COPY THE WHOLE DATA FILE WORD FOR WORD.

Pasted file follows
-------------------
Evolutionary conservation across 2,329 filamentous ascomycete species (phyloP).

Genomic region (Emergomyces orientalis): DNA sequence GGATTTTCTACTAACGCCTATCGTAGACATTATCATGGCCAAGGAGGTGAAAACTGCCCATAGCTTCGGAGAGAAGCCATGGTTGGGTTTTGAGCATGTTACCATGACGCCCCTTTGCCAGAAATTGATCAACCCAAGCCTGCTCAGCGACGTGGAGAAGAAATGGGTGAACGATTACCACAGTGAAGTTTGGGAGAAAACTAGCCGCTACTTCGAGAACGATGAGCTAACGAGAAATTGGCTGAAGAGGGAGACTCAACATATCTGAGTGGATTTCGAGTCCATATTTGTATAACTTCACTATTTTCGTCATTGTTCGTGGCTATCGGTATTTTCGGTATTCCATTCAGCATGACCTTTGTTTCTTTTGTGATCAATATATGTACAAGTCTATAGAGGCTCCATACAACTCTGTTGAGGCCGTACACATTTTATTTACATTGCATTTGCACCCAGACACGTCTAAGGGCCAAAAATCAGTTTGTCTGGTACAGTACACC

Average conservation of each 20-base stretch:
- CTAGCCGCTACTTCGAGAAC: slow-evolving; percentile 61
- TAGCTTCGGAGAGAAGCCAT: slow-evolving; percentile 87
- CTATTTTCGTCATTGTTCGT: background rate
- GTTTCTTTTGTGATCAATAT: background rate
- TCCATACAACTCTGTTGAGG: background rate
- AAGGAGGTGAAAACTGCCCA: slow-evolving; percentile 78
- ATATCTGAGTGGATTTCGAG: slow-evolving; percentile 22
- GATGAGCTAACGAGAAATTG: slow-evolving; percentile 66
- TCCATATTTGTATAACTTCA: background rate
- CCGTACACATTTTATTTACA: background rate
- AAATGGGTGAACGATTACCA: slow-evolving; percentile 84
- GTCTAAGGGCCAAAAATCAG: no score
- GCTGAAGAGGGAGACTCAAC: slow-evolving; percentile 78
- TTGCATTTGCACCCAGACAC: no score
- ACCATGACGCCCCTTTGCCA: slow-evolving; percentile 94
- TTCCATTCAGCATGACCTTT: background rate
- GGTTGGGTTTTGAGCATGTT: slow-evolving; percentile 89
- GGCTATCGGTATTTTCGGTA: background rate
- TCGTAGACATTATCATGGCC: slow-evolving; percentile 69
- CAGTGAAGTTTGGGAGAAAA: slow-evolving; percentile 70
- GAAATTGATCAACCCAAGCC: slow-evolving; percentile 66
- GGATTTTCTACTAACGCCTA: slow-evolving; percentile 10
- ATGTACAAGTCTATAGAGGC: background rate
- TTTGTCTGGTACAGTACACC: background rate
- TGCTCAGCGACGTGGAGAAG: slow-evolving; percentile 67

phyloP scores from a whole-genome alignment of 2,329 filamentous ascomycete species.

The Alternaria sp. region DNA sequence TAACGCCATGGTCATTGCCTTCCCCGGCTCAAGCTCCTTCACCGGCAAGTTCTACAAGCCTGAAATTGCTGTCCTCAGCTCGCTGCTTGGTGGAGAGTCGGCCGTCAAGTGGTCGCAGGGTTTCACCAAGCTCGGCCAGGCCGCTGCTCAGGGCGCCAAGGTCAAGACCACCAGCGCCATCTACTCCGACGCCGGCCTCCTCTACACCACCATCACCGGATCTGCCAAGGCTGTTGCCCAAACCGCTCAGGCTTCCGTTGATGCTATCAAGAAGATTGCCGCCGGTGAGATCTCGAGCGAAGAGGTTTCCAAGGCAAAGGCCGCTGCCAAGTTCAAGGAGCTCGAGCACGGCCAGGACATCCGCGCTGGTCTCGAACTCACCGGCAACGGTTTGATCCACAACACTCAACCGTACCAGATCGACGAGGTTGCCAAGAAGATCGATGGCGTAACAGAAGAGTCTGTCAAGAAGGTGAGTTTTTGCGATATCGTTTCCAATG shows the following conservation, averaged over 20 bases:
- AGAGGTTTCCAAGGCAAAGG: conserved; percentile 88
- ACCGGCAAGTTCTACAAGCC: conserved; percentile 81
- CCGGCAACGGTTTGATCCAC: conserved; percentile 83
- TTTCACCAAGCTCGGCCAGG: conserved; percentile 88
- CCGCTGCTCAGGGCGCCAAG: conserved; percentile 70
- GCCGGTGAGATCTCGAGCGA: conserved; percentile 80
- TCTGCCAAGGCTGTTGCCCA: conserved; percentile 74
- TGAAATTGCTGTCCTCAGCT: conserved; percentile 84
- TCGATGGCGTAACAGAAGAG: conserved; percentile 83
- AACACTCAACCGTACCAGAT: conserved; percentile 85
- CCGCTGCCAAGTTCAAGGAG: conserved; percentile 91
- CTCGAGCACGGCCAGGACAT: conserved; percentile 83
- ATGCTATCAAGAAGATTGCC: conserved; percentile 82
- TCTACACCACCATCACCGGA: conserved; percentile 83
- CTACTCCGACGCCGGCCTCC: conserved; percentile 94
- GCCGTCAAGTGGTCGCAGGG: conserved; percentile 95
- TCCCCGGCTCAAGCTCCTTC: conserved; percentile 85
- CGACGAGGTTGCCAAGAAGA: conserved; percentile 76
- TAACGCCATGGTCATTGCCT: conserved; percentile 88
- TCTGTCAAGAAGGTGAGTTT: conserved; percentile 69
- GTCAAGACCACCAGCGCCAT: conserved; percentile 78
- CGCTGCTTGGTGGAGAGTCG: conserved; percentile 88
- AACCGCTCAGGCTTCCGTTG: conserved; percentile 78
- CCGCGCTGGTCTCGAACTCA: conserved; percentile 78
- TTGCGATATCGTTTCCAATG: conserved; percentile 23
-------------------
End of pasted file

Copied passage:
Evolutionary conservation across 2,329 filamentous ascomycete species (phyloP).

Genomic region (Emergomyces orientalis): DNA sequence GGATTTTCTACTAACGCCTATCGTAGACATTATCATGGCCAAGGAGGTGAAAACTGCCCATAGCTTCGGAGAGAAGCCATGGTTGGGTTTTGAGCATGTTACCATGACGCCCCTTTGCCAGAAATTGATCAACCCAAGCCTGCTCAGCGACGTGGAGAAGAAATGGGTGAACGATTACCACAGTGAAGTTTGGGAGAAAACTAGCCGCTACTTCGAGAACGATGAGCTAACGAGAAATTGGCTGAAGAGGGAGACTCAACATATCTGAGTGGATTTCGAGTCCATATTTGTATAACTTCACTATTTTCGTCATTGTTCGTGGCTATCGGTATTTTCGGTATTCCATTCAGCATGACCTTTGTTTCTTTTGTGATCAATATATGTACAAGTCTATAGAGGCTCCATACAACTCTGTTGAGGCCGTACACATTTTATTTACATTGCATTTGCACCCAGACACGTCTAAGGGCCAAAAATCAGTTTGTCTGGTACAGTACACC

Average conservation of each 20-base stretch:
- CTAGCCGCTACTTCGAGAAC: slow-evolving; percentile 61
- TAGCTTCGGAGAGAAGCCAT: slow-evolving; percentile 87
- CTATTTTCGTCATTGTTCGT: background rate
- GTTTCTTTTGTGATCAATAT: background rate
- TCCATACAACTCTGTTGAGG: background rate
- AAGGAGGTGAAAACTGCCCA: slow-evolving; percentile 78
- ATATCTGAGTGGATTTCGAG: slow-evolving; percentile 22
- GATGAGCTAACGAGAAATTG: slow-evolving; percentile 66
- TCCATATTTGTATAACTTCA: background rate
- CCGTACACATTTTATTTACA: background rate
- AAATGGGTGAACGATTACCA: slow-evolving; percentile 84
- GTCTAAGGGCCAAAAATCAG: no score
- GCTGAAGAGGGAGACTCAAC: slow-evolving; percentile 78
- TTGCATTTGCACCCAGACAC: no score
- ACCATGACGCCCCTTTGCCA: slow-evolving; percentile 94
- TTCCATTCAGCATGACCTTT: background rate
- GGTTGGGTTTTGAGCATGTT: slow-evolving; percentile 89
- GGCTATCGGTATTTTCGGTA: background rate
- TCGTAGACATTATCATGGCC: slow-evolving; percentile 69
- CAGTGAAGTTTGGGAGAAAA: slow-evolving; percentile 70
- GAAATTGATCAACCCAAGCC: slow-evolving; percentile 66
- GGATTTTCTACTAACGCCTA: slow-evolving; percentile 10
- ATGTACAAGTCTATAGAGGC: background rate
- TTTGTCTGGTACAGTACACC: background rate
- TGCTCAGCGACGTGGAGAAG: slow-evolving; percentile 67

phyloP scores from a whole-genome alignment of 2,329 filamentous ascomycete species.

The Alternaria sp. region DNA sequence TAACGCCATGGTCATTGCCTTCCCCGGCTCAAGCTCCTTCACCGGCAAGTTCTACAAGCCTGAAATTGCTGTCCTCAGCTCGCTGCTTGGTGGAGAGTCGGCCGTCAAGTGGTCGCAGGGTTTCACCAAGCTCGGCCAGGCCGCTGCTCAGGGCGCCAAGGTCAAGACCACCAGCGCCATCTACTCCGACGCCGGCCTCCTCTACACCACCATCACCGGATCTGCCAAGGCTGTTGCCCAAACCGCTCAGGCTTCCGTTGATGCTATCAAGAAGATTGCCGCCGGTGAGATCTCGAGCGAAGAGGTTTCCAAGGCAAAGGCCGCTGCCAAGTTCAAGGAGCTCGAGCACGGCCAGGACATCCGCGCTGGTCTCGAACTCACCGGCAACGGTTTGATCCACAACACTCAACCGTACCAGATCGACGAGGTTGCCAAGAAGATCGATGGCGTAACAGAAGAGTCTGTCAAGAAGGTGAGTTTTTGCGATATCGTTTCCAATG shows the following conservation, averaged over 20 bases:
- AGAGGTTTCCAAGGCAAAGG: conserved; percentile 88
- ACCGGCAAGTTCTACAAGCC: conserved; percentile 81
- CCGGCAACGGTTTGATCCAC: conserved; percentile 83
- TTTCACCAAGCTCGGCCAGG: conserved; percentile 88
- CCGCTGCTCAGGGCGCCAAG: conserved; percentile 70
- GCCGGTGAGATCTCGAGCGA: conserved; percentile 80
- TCTGCCAAGGCTGTTGCCCA: conserved; percentile 74
- TGAAATTGCTGTCCTCAGCT: conserved; percentile 84
- TCGATGGCGTAACAGAAGAG: conserved; percentile 83
- AACACTCAACCGTACCAGAT: conserved; percentile 85
- CCGCTGCCAAGTTCAAGGAG: conserved; percentile 91
- CTCGAGCACGGCCAGGACAT: conserved; percentile 83
- ATGCTATCAAGAAGATTGCC: conserved; percentile 82
- TCTACACCACCATCACCGGA: conserved; percentile 83
- CTACTCCGACGCCGGCCTCC: conserved; percentile 94
- GCCGTCAAGTGGTCGCAGGG: conserved; percentile 95
- TCCCCGGCTCAAGCTCCTTC: conserved; percentile 85
- CGACGAGGTTGCCAAGAAGA: conserved; percentile 76
- TAACGCCATGGTCATTGCCT: conserved; percentile 88
- TCTGTCAAGAAGGTGAGTTT: conserved; percentile 69
- GTCAAGACCACCAGCGCCAT: conserved; percentile 78
- CGCTGCTTGGTGGAGAGTCG: conserved; percentile 88
- AACCGCTCAGGCTTCCGTTG: conserved; percentile 78
- CCGCGCTGGTCTCGAACTCA: conserved; percentile 78
- TTGCGATATCGTTTCCAATG: conserved; percentile 23